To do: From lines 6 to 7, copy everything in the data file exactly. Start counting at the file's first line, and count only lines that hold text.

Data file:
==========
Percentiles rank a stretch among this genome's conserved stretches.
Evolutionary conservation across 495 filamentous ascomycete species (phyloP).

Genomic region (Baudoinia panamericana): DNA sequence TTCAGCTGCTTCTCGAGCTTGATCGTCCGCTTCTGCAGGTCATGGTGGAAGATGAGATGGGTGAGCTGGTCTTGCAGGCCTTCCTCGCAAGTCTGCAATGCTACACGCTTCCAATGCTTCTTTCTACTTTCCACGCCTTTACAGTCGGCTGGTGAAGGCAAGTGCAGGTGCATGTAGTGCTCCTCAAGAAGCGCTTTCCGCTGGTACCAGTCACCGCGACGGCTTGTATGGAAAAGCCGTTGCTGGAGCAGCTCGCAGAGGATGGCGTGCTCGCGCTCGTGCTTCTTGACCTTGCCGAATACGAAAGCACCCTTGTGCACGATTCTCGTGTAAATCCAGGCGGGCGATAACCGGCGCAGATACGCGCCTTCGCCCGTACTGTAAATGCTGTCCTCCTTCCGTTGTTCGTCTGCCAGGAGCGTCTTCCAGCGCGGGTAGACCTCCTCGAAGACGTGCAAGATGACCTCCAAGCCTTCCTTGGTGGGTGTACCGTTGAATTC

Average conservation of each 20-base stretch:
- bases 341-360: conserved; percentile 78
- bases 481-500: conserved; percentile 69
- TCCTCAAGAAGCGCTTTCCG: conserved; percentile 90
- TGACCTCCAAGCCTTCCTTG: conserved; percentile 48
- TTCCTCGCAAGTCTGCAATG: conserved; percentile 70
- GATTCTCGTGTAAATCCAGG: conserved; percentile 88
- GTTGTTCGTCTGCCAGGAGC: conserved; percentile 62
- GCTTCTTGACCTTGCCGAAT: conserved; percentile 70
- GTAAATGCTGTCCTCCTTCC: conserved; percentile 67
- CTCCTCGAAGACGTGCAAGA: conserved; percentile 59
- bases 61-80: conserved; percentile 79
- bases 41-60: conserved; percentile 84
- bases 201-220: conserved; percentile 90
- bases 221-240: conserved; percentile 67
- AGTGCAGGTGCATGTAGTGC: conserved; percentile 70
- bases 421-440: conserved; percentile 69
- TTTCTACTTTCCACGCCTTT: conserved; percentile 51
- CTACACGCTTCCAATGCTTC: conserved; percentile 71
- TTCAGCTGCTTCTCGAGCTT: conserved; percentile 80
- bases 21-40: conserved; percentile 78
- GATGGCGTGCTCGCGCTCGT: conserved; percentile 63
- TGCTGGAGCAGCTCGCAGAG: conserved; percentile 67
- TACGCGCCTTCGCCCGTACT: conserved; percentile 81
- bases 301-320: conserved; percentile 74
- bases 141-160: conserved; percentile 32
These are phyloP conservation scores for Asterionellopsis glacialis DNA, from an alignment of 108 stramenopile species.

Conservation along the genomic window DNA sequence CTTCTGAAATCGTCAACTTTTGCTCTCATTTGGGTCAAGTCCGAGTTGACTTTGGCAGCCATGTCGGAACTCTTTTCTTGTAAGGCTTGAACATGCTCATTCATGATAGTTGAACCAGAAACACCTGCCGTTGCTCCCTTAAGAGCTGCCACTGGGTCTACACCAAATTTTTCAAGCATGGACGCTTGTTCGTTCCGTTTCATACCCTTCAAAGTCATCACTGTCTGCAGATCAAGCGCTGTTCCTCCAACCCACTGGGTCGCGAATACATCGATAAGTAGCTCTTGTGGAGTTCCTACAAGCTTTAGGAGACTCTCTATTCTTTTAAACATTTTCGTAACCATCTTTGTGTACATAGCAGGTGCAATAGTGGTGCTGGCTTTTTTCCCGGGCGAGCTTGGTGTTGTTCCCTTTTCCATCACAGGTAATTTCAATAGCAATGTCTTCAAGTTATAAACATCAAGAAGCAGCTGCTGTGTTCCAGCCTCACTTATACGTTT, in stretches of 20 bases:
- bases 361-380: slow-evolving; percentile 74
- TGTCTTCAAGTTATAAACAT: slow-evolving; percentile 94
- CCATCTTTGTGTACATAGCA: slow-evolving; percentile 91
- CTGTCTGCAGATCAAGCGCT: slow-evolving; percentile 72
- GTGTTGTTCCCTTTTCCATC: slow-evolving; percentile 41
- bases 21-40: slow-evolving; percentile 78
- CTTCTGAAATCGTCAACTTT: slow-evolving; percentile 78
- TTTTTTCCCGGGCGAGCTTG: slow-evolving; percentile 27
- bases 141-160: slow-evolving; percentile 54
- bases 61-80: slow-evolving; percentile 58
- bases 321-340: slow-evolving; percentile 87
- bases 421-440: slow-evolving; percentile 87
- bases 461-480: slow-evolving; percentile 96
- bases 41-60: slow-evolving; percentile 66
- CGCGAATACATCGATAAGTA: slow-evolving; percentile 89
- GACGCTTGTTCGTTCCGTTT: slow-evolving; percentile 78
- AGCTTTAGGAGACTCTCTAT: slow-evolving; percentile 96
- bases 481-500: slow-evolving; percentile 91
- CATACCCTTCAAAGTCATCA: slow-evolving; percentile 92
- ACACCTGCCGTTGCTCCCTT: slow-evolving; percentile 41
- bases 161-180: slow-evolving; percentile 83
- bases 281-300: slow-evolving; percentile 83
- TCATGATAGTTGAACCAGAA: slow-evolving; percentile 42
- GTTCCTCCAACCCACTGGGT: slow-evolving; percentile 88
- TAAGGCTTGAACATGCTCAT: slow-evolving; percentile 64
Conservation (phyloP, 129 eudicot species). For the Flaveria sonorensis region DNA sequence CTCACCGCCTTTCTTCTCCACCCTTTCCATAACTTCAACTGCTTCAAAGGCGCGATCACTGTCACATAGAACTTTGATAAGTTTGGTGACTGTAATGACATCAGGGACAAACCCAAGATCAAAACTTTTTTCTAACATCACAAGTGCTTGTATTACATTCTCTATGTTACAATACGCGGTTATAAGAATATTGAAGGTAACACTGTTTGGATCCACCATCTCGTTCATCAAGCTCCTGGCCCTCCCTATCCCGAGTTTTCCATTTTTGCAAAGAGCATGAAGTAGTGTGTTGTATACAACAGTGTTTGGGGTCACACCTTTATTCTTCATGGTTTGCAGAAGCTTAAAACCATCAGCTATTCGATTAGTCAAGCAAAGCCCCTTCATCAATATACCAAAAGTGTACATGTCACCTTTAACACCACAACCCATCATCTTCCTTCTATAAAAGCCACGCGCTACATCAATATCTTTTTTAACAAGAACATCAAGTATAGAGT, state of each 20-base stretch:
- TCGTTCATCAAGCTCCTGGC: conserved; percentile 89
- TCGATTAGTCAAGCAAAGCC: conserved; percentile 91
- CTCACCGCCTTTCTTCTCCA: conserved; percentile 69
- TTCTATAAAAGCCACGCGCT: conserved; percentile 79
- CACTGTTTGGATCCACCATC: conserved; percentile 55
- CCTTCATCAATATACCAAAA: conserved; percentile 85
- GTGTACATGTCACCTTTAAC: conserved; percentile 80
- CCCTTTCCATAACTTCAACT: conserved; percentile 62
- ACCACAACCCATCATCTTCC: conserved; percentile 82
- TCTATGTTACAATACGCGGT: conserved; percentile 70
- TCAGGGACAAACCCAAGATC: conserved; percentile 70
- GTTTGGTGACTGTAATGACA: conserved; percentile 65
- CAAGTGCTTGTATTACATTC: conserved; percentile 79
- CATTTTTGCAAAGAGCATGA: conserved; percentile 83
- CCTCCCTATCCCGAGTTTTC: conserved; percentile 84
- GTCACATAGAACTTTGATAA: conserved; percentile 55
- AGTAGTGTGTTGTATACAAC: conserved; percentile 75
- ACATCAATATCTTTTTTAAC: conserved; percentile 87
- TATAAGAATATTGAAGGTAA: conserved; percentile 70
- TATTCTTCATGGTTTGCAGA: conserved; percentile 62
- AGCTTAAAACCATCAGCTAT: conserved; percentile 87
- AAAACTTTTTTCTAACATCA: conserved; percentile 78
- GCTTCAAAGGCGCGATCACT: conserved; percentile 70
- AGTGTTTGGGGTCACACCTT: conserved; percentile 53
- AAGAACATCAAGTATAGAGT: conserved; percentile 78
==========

- bases 481-500: conserved; percentile 69
- TCCTCAAGAAGCGCTTTCCG: conserved; percentile 90